How to Brief a Case: Tutorial

The rationale of the case "brief" contains a summary of the specific legal reasons given by the court in support of its decision. Usually, a court will offer more than one reason to justify the result of an opinion. This "rationale," or the ratio decendi (reason for the rule) as it is sometimes called, should list (in brief outline form) a summary of each of these stated reasons.

Typically, an opinion will cite numerous cases and other primary (as well as secondary) legal authorities in support of a particular argument or rationale. It is not necessary for the "brief" to include a listing of all of these authorities. It is the court's reasoning that is important here, not the specific authorities which are given in support of that reasoning.

The rationale portion of the case "brief" may include specific legal (or even factual) reasons, as well as other reasons which may be dictated by some broader policy view (e.g., legal, social, moral, or even political) held by the court. With respect to such policy rationales, sometimes the court will expressly identify the controlling policy, and more often any such policy can only be inferred from other statements contained within the court's opinion and analysis. The identification of specific rationales used by the courts in their appellate decisions provides deeper insight into the court's analytical processes which may be used by the student to better understand the outcome in the particular controversy, as well as to predict outcomes in future cases.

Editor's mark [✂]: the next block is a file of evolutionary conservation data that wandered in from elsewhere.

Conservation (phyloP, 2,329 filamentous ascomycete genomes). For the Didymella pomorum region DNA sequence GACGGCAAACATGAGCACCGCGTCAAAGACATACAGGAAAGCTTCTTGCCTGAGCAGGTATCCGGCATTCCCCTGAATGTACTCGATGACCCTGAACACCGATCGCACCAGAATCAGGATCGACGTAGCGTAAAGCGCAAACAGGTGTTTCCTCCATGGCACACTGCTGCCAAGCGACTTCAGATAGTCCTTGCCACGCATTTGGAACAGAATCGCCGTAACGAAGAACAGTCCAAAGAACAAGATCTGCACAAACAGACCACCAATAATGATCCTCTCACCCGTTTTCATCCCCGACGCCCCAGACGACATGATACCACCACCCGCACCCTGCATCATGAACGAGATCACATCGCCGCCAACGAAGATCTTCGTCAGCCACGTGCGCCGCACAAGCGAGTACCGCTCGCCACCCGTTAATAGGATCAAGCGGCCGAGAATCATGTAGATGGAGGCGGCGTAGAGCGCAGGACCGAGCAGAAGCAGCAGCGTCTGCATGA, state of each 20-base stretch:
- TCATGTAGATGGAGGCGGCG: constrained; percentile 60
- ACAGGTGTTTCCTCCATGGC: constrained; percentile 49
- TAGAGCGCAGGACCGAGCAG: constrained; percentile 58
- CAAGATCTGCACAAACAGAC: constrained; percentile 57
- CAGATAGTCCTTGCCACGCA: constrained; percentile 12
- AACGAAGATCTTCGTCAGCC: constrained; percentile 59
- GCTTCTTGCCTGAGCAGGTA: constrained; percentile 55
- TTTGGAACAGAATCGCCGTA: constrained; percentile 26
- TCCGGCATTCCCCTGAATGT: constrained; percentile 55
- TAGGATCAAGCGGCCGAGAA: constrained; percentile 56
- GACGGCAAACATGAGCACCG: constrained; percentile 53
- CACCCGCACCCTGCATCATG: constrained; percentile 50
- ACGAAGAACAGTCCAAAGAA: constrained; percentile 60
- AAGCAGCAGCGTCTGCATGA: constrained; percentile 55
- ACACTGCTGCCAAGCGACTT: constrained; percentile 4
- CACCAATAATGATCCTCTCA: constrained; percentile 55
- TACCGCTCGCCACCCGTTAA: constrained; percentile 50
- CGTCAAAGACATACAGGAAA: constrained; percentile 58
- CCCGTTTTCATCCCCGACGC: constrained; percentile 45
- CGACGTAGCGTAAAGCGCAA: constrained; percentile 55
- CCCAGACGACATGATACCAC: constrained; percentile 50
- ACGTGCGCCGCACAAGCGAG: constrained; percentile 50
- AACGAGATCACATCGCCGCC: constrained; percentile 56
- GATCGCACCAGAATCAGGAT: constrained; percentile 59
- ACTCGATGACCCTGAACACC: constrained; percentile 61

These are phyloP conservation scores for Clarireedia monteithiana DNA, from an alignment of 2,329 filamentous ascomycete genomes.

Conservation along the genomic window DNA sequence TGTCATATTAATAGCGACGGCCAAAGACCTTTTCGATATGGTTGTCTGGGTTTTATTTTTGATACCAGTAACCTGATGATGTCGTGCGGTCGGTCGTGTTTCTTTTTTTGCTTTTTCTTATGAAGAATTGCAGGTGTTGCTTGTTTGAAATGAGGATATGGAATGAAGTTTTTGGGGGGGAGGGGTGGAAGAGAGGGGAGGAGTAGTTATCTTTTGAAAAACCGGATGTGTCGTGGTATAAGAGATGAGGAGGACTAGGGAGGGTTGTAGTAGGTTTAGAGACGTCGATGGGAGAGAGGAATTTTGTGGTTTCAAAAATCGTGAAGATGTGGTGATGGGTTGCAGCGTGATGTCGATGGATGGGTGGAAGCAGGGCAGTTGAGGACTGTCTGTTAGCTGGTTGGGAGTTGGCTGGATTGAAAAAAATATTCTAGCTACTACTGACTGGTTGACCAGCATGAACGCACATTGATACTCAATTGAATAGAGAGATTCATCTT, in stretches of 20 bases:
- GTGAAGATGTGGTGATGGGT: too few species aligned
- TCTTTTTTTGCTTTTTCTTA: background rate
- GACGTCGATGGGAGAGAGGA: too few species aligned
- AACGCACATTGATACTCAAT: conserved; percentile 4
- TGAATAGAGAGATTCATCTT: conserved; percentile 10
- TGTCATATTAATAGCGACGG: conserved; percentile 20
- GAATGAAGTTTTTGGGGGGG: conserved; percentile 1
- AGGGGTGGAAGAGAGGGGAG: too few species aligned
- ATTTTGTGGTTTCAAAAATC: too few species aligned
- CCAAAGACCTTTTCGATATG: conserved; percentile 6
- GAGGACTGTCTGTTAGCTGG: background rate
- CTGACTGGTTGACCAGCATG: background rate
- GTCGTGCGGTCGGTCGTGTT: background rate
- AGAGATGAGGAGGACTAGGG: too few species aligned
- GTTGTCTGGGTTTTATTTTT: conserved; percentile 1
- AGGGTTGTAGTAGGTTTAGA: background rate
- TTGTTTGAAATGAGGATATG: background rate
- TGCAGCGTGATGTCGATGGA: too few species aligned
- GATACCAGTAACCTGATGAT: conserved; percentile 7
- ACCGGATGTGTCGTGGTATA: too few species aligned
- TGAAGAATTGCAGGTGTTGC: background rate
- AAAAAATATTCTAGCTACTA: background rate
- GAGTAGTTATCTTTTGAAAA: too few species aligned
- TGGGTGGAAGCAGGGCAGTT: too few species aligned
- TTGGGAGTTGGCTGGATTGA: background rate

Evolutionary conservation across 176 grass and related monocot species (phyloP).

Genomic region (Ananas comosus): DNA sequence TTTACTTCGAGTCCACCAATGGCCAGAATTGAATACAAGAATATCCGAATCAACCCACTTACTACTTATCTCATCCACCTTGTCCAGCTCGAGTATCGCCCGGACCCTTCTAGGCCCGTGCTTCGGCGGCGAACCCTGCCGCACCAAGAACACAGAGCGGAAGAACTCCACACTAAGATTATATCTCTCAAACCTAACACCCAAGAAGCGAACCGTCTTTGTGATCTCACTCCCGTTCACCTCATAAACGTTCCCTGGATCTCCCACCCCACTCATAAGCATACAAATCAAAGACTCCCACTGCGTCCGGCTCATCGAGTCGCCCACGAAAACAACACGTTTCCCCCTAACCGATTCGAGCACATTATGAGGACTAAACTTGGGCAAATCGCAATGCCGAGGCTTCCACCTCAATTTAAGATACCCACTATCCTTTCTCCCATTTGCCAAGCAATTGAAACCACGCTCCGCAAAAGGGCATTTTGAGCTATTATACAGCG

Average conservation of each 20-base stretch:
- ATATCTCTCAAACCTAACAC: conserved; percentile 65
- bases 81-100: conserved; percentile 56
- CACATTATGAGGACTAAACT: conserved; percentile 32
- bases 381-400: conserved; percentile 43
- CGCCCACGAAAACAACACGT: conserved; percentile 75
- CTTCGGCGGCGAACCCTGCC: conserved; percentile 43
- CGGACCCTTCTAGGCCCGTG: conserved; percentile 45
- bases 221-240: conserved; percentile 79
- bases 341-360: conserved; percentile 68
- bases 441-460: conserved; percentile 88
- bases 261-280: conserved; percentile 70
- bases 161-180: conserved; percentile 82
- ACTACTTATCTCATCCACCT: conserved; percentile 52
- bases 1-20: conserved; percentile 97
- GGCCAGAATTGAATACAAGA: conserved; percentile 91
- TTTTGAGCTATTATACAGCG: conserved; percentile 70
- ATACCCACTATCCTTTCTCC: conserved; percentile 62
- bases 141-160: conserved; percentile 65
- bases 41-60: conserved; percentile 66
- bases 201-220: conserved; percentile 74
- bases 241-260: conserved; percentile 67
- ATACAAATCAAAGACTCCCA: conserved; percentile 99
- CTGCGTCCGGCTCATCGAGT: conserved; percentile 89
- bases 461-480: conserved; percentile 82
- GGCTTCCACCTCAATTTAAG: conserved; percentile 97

Rationale for the Court's Decision

Edward C. Martin

To view descriptions of each element of a case "brief,"  CLICK on the appropriate link below.


Type of Action


Procedural History

Contentions of Parties